ABIQUIU, N.M. -- The red rock hills around us -- some only yards away -- were HD clear most of each day last week here at Ghost Ranch, where I was teaching a writing class.

But in the evenings, smoke from the Las Conchas fire would drift toward us and sometimes obliterate the famous flat-topped hill Pedernal, which God once told artist George O'Keeffe she could have if she painted it a hundred times. (That's Pedernal in the photo here today.)

It drifted toward and over us and our throats knew we were ingesting some of the geography, sucking into our very being some of the atoms and molecules that, until recently, had made up trees and shrumbs and grasses.

In an odd sort of way, we were becoming the charred land near us.

Even on the days when the smoke seemed to be way off from the ranch, my eyes were reddened, and I knew they were reacting to what I could not see.

The writing class I taught I called "Restless Hearts: Writing Our Way Toward Home." And it was perhaps fitting that the land that was our home for the week came sliding through the air toward us and into us and around us as smoke.

The great religions teach stewardship of -- care for -- the land, the whole environment. The lessons seem much clearer when you realize that some parts of the landscape we are to protect now reside within us as ingested smoke.

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Do you watch TV shows about housewives? If so, would you watch "Real Housewives of the Bible?" That show is to be released soon on DVD, and it features the lives of a dozen or so biblical women. I'm a little fearful of how it will be presented, but maybe it will be worthwhile. Someone out there watch it and tell me.

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White Lama: The Life of Tantric Yogi Theos Bernard, Tibet's Lost Emissary to the New World, by Douglas Veenhof. This is a marvelously well-reported account of a man of whom most Americans -- even those who pursue yoga, Buddhism, Hinduism or any related Eastern spiritual practice -- have never heard. And yet without Theos Bernard it's difficult to imagine that yoga would be anywhere near as popular as it is today in North America. Bernard, who simply disappeared in 1947 in the Himalayas, 10 years after being the third American ever allowed into Tibet, was an early practitioner and teacher of Hatha Yoga, Tantra and the philosophy of Tibetan Buddhism. As a boy who grew up Episcopalian in Tombstone, Ariz., it was wildly unlikely that Bernard would become an expert in all of this and -- more to the point -- spread the word about it all to the United States. But his wanderlust father and a half-brother led him to yoga and Eastern religion, and it felt like home to Theos. Veenhof is a careful writer who fills in lots of missing information about Bernard through meticulous research. Even for folks who don't care much about yoga or Buddhism or Eastern spiritual practices, this is a good and engaging story.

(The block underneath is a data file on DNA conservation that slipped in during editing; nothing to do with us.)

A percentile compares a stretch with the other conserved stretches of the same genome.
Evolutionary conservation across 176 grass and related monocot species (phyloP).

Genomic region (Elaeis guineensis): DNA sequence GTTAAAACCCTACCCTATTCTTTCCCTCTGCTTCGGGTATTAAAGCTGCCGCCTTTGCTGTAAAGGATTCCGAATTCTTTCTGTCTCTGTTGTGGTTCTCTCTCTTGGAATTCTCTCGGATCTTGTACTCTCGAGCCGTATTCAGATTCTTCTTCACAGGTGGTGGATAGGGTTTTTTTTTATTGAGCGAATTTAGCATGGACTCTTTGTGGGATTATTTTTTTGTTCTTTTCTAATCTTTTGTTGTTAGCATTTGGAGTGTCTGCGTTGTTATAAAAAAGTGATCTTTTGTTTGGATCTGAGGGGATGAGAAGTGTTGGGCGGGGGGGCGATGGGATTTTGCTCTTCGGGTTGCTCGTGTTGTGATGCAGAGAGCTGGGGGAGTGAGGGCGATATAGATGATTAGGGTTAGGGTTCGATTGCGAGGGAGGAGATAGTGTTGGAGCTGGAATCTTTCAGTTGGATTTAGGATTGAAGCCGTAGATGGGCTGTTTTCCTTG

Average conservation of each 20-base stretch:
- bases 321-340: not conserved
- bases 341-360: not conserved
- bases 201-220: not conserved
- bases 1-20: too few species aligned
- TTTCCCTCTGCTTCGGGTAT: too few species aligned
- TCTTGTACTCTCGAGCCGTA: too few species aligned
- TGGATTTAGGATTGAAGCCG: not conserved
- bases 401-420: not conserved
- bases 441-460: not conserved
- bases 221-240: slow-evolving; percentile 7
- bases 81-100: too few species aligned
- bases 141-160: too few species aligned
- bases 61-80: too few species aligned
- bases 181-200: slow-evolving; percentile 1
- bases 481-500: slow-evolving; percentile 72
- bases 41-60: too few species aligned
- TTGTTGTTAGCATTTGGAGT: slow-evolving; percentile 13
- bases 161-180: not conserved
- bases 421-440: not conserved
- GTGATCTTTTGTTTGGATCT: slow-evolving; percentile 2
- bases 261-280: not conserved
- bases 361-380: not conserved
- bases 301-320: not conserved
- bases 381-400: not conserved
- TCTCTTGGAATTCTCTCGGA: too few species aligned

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P.S.: My latest Presbyterian Outlook column now is online. To read it, click here.

Gaining insights from waiting: 7-9/10-11

We've all been there -- in the waiting place.

The waiting place We've waited to be not seven and a half years old but eight.

We've waited to finish school and begin "real life," as if school had been something else.

We've waited for love, for success, for progress, for prayers to be answered.

Eileen Button, a columnist for the Flint, Mich., Journal, has been in all those waiting places, too, and many more. (She's pictured below.)

In her charming, kicky, surprising and moving new book, The Waiting Place, she lets us wait with her and learn what she has learned.

Eileen understands that truth often gets communicated by way of story telling. And she's a wonderful story teller.